Porches records are peppered with bops, like bonus track “rangerover” (in which his semi-autobiographical character Ricky makes an appearance) and the dancey, 80s-inspired song “Do You Wanna.” “It felt like a snappy way to get people’s attention,” Maine explains. “[It’s about] wishing you were feeling a different way or trying to be the ideal version of yourself. And being frustrated because you know that version of yourself, and you’ve seen it before.”
After a few listens, however, what really shimmers are the more intimate, introspective songs like “Hair”, which he describes as a straight break up, heartbreak song. Or those that are so raw, like “Fuck_3,” that he calls on his friends for both vocal and emotional support. The track features a live bass clarinet that Maine likens to the sound of bones breaking. “If you want it, you should have it/ Wish I could have given it to you/ Like it was mine, but it's not,” he sings.
When Maine puts together his albums, he spends a lot of time working out the sequencing of songs. For The House, this meant 20 or 30 different iterations, and scrapping a number of tracks in the process. For Ricky Music, the order came together pretty naturally. Which is why “Fuck_3” leads right into “Wrote Some Songs,” where Maine talks himself off of an existential cliff, making light of the fact that he’s spent most of his life making music. And reminding himself that that’s okay. “When asked with my life what I've done/ I screamed I wrote some fucking songs... Yeah, I did some good, I did some wrong,” he sings offhand. The whole thing is just over a minute long.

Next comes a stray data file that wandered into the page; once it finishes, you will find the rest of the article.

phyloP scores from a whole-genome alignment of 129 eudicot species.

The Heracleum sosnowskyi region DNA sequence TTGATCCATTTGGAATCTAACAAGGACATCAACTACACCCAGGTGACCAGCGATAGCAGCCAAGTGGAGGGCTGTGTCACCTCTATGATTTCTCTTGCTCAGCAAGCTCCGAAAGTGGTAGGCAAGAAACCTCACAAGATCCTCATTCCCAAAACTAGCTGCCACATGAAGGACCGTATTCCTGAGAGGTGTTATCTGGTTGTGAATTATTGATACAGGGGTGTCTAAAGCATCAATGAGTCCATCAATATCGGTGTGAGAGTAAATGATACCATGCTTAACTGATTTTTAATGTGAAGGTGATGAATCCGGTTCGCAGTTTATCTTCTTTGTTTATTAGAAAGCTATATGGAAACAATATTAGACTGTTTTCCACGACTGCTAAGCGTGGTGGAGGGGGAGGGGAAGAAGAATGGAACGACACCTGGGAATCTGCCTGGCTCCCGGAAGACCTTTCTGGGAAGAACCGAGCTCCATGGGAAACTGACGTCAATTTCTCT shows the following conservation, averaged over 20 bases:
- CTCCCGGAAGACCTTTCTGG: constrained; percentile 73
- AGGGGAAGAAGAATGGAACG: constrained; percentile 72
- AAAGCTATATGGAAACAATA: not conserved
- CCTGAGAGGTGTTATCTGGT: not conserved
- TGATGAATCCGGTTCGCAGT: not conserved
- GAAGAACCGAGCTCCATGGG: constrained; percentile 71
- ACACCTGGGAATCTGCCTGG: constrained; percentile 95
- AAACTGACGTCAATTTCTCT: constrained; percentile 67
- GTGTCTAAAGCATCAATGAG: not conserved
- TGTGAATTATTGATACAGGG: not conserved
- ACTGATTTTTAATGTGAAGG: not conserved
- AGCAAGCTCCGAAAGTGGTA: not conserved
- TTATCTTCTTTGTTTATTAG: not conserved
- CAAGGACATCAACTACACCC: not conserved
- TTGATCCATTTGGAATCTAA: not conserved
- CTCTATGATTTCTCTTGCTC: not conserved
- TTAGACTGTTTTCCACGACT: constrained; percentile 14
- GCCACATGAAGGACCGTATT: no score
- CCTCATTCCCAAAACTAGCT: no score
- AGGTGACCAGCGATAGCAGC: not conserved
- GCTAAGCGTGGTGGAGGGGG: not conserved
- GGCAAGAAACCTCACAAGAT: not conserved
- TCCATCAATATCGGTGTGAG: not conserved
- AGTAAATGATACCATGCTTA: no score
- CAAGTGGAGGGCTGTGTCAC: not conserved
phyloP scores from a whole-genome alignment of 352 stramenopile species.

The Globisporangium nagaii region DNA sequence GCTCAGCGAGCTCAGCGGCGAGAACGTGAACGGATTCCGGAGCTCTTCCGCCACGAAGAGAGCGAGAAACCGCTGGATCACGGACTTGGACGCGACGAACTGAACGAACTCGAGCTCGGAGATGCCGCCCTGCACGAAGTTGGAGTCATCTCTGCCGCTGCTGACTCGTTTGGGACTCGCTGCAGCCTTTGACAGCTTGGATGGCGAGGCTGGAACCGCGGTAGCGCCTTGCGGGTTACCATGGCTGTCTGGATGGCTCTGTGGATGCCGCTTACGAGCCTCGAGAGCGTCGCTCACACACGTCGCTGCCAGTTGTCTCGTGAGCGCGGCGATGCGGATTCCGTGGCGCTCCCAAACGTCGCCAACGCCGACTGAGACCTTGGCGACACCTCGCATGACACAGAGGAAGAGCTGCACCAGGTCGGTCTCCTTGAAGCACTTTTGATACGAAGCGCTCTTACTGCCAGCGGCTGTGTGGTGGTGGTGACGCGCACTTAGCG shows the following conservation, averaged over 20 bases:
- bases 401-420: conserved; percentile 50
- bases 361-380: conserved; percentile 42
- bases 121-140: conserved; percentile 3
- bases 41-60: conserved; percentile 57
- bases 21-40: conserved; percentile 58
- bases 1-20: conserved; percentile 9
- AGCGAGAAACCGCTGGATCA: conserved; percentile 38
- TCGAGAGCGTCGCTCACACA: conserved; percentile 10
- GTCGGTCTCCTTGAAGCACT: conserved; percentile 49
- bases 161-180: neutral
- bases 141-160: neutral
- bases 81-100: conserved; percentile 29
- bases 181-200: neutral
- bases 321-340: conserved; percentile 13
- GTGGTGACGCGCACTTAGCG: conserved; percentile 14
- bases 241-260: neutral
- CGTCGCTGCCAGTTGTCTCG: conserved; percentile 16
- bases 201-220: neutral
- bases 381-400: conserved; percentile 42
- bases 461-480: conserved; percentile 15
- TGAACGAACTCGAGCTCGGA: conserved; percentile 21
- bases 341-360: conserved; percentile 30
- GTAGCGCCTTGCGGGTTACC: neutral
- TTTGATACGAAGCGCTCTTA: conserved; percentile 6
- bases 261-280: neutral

The song opens slowly, as Maine delivers his lyrics in monotone, to echo his characteristically deadpan humor in real life. It’s a fairly simple self-reflection on his life’s achievements, boiled down in the most direct way, but Maine pans out as drums come in and synths swell in affirmation. “My Dad screams one line at the end. Like a kid, his voice cracks,” Maine says in his drawn-out whisper, laughing. “We both kind of share that sentiment. But that’s my thing. Making that song is like almost making a joke, but it’s real.”